England began their 2018 World Cup qualification campaign with a fortuitous 1-0 win against Slovakia in Trnava.
Sam Allardyce just about managed to secure all three points in his first match in charge, although the overall positive is that his team were the better side over the course of the 90 minutes. It wasn’t a completely terrible performance.
Raheem Sterling went closest to breaking the deadlock in the first half - firing agonisingly wide from inside the penalty area - while Adam Lallana hit the post in the second. Theo Walcott also had a goal disallowed in the final minutes before Lallana tucked home a scrappy winner in the dying seconds.
SIGN UP NOW
Do YOU want to write for GiveMeSport? Sign up now and submit a 250-word test article: http://gms.to/haveyoursay4
England huffed and puffed and will be mightily relieved that they managed to seal the win - particularly as they had a man advantage for over half-an-hour following Martin Skrtel’s idiotic red card.
Scroll down to see the seven things we learned from this match.
It’s too early to judge Sam Allardyce
Okay, so it wasn’t a vintage performance by any stretch of the imagination, but it’s ridiculous to judge Allardyce on his first 90 minutes as England manager.
The vastly-experienced 61-year-old has only had days - literally - to work with the current squad and although his team selection could have been better, it’s going to take time for his ideas and methods to filter through to the players.
Allardyce has received his fair share of stick - most of it tongue-in-cheek - but quite why fans expected a dramatic improvement in England’s performance from the European Championships is a mystery.
Rooney is playing far too deep
Wayne Rooney became England’s most-capped outfield player today but this wasn’t an individual display that anyone will remember.
By announcing that he’ll be retiring from international football after the 2018 World Cup finals, the Manchester United captain has effectively guaranteed himself a place in Sam Allardyce’s side over the next two years.
But if he is to keep his place in Allardyce’s starting line-up, he’ll need to perform a damn sight better than this.
The biggest problem was that Rooney was playing far too deep. Take a look at his touch map from the first 45 minutes.
England’s all-time record goalscorer was effectively playing as a deep-lying playmaker and, as Jose Mourinho stated in his first United press conference, the 30-year-old just isn’t a midfielder.
Dele Alli should be starting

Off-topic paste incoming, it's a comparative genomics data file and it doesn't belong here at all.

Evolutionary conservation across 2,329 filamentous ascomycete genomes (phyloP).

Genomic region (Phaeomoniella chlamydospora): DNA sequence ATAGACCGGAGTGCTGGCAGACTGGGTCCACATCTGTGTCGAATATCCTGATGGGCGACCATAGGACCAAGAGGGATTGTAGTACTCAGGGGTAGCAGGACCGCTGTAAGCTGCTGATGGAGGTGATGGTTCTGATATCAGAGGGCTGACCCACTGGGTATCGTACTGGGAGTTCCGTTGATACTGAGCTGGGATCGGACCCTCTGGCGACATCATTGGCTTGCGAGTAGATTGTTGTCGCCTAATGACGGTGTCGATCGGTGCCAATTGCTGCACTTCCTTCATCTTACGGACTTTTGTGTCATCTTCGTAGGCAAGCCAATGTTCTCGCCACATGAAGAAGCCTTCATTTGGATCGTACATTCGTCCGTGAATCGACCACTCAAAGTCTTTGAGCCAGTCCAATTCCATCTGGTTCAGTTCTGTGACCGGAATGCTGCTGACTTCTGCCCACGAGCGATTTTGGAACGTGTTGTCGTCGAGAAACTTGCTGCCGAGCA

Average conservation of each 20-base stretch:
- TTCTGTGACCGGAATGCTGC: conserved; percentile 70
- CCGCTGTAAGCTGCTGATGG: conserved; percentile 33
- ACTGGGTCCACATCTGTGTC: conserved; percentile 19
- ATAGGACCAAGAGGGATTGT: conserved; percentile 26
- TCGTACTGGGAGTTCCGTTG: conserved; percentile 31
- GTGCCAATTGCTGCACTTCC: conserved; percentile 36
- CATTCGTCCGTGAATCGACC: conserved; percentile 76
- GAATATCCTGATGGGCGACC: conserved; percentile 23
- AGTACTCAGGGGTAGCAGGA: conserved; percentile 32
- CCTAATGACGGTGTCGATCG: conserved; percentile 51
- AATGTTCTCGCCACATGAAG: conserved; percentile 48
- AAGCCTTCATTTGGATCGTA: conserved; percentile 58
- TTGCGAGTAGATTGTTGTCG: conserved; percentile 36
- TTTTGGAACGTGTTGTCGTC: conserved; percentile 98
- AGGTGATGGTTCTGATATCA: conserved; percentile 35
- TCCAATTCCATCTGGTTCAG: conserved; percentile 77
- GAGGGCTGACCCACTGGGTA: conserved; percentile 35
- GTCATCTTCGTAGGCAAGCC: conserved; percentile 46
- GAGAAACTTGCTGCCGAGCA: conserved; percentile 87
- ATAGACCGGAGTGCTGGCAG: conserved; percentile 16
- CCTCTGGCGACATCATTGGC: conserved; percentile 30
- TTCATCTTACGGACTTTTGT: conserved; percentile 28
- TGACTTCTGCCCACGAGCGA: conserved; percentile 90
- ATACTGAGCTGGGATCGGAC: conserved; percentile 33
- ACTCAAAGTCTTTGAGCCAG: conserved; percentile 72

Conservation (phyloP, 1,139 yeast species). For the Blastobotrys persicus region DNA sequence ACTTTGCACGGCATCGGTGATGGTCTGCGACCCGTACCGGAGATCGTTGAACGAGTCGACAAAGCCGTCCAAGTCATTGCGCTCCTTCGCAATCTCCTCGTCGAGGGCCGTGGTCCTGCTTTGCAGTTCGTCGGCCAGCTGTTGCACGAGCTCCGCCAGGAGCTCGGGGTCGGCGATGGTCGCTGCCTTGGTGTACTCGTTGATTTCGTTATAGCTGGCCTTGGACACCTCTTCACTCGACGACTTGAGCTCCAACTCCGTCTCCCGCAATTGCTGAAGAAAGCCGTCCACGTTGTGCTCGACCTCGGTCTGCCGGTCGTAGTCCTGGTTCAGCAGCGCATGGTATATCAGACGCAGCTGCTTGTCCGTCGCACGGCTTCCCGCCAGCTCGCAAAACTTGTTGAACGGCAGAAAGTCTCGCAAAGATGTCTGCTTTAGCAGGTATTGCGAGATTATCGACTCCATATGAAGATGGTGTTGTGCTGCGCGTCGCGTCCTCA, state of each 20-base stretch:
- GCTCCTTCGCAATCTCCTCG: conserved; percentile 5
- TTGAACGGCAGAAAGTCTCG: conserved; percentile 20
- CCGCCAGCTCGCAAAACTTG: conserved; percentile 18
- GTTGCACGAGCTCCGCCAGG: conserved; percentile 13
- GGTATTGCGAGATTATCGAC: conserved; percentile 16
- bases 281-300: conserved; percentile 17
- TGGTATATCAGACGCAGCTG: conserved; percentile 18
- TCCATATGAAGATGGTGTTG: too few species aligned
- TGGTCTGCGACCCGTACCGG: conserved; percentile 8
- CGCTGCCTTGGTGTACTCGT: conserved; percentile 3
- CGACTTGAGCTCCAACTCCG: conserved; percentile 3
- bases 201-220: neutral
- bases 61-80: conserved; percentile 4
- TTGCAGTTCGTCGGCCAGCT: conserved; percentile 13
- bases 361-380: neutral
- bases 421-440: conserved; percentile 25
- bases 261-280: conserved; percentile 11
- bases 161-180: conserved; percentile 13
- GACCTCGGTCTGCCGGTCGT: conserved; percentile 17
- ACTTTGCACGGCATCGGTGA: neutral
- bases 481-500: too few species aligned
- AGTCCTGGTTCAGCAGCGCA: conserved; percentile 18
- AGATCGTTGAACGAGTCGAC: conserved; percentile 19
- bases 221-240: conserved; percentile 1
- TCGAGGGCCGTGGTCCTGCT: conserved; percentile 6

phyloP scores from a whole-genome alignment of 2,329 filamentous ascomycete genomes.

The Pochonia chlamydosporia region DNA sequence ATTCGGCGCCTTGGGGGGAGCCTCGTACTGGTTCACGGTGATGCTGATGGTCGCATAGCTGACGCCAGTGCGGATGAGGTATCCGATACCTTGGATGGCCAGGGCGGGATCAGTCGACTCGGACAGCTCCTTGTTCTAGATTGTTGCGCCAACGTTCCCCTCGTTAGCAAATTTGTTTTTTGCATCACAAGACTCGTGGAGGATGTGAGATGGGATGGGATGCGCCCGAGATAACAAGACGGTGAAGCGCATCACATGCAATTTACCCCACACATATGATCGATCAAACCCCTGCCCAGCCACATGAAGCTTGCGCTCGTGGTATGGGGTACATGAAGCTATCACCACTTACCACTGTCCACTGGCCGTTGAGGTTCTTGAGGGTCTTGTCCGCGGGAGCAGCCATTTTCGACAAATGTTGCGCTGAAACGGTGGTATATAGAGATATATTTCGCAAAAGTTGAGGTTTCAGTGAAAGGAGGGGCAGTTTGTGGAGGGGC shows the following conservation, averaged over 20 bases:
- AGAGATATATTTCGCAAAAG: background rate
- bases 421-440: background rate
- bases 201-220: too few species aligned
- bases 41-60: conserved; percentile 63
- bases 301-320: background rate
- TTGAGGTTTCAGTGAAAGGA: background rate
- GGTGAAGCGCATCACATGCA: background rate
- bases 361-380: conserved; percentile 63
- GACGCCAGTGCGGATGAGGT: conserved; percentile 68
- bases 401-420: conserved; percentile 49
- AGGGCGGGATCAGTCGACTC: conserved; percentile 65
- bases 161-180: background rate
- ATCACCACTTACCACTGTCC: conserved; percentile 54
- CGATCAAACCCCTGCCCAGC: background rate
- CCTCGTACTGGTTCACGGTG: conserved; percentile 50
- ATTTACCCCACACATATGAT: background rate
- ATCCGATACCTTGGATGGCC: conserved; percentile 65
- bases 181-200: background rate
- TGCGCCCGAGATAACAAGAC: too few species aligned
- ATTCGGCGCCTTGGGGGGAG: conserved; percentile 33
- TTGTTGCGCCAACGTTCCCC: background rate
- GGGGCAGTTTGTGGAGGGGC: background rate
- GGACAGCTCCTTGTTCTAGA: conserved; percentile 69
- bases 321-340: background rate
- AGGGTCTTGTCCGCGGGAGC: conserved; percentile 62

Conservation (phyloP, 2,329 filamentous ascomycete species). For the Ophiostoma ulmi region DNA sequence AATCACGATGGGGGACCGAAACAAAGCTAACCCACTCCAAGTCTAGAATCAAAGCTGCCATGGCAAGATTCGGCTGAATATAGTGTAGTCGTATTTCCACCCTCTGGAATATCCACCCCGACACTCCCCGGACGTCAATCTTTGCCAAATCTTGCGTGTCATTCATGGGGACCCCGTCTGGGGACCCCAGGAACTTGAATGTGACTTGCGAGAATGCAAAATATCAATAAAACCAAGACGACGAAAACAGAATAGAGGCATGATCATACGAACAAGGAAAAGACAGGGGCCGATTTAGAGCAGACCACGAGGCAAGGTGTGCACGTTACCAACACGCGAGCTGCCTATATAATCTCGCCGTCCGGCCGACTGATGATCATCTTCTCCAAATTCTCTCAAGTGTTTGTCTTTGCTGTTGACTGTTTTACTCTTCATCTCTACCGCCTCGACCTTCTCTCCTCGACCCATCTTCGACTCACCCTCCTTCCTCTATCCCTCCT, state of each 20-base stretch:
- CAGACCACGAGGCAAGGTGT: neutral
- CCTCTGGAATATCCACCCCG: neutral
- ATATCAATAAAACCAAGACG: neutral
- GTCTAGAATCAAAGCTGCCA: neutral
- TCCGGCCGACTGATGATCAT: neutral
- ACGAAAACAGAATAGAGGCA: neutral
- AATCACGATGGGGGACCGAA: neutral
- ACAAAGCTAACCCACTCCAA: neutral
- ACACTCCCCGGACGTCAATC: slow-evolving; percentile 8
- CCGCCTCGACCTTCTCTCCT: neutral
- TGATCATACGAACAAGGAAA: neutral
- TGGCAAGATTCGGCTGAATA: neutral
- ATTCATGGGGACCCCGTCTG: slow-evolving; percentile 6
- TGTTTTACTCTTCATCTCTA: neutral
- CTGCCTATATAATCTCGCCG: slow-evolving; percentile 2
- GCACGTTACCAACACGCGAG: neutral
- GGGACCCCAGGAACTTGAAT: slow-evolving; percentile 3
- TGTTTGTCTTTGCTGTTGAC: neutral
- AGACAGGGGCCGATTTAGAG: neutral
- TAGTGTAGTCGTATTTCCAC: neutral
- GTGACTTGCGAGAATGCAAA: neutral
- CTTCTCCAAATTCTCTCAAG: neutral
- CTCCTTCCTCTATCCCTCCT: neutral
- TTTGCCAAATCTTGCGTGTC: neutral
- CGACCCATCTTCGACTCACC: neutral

Dele Alli has looked a little short on fitness during the opening weeks of the 2016-17 campaign, so you can understand why Allardyce opted to start the Tottenham midfielder on the bench.
However, England instantly looked a better team after the 20-year-old replaced Jordan Henderson with just under half-hour remaining in the match.
Alli has often performed well for the Three Lions - remember his excellent performance against Germany in Berlin back in March? - and seeing him sat on the bench for the opening hour just seemed like a complete waste.
Harry Kane desperately needs a goal
Harry Kane started last season very slowly - leading the Tottenham striker’s critics to declare that he was, indeed, a one-season wonder - and it’s been the same story this term.
The 23-year-old, you feel, will rediscover his form and confidence again once that first goal goes in.
But his performances must improve if he’s to keep his place in Allardyce’s starting line-up for the next two World Cup qualifiers against Malta and Slovenia in October.
England are still hard work to watch
It doesn’t matter who the top man in the dugout is, watching England often feels more like a chore than a pleasure.
Can Big Sam change that?
As previously stated, it’ll take time and even then there’s no grantee that England will become a more enjoyable team to watch.
Marcus Rashford should have been in this squad
Allardyce told reporters that Rashford wasn’t picked for the England senior side because he’s not getting minutes at United, but if that was the case then why was Joe Hart starting?
England needed a goal in the second half and Rashford, who scored the winner for the Red Devils against Hull City last weekend, would have been the ideal player to throw on for the final 10, 15 minutes.
Liverpool are better off without Martin Skrtel
Martin Skrtel is 31 years old - you’d think he’d know better by now.
The centre-back was shown a yellow card for an elbow on Harry Kane and then picked up a second booking for a cynical stamp on the same player in the second half.
Liverpool fans must be relieved that he’s now with Fenerbahce.
Is Sam Allardyce the right man for England? Have your say by leaving a comment below.
Do YOU want to write for GiveMeSport? Get started today by signing-up and submitting an article HERE: http://gms.to/writeforgms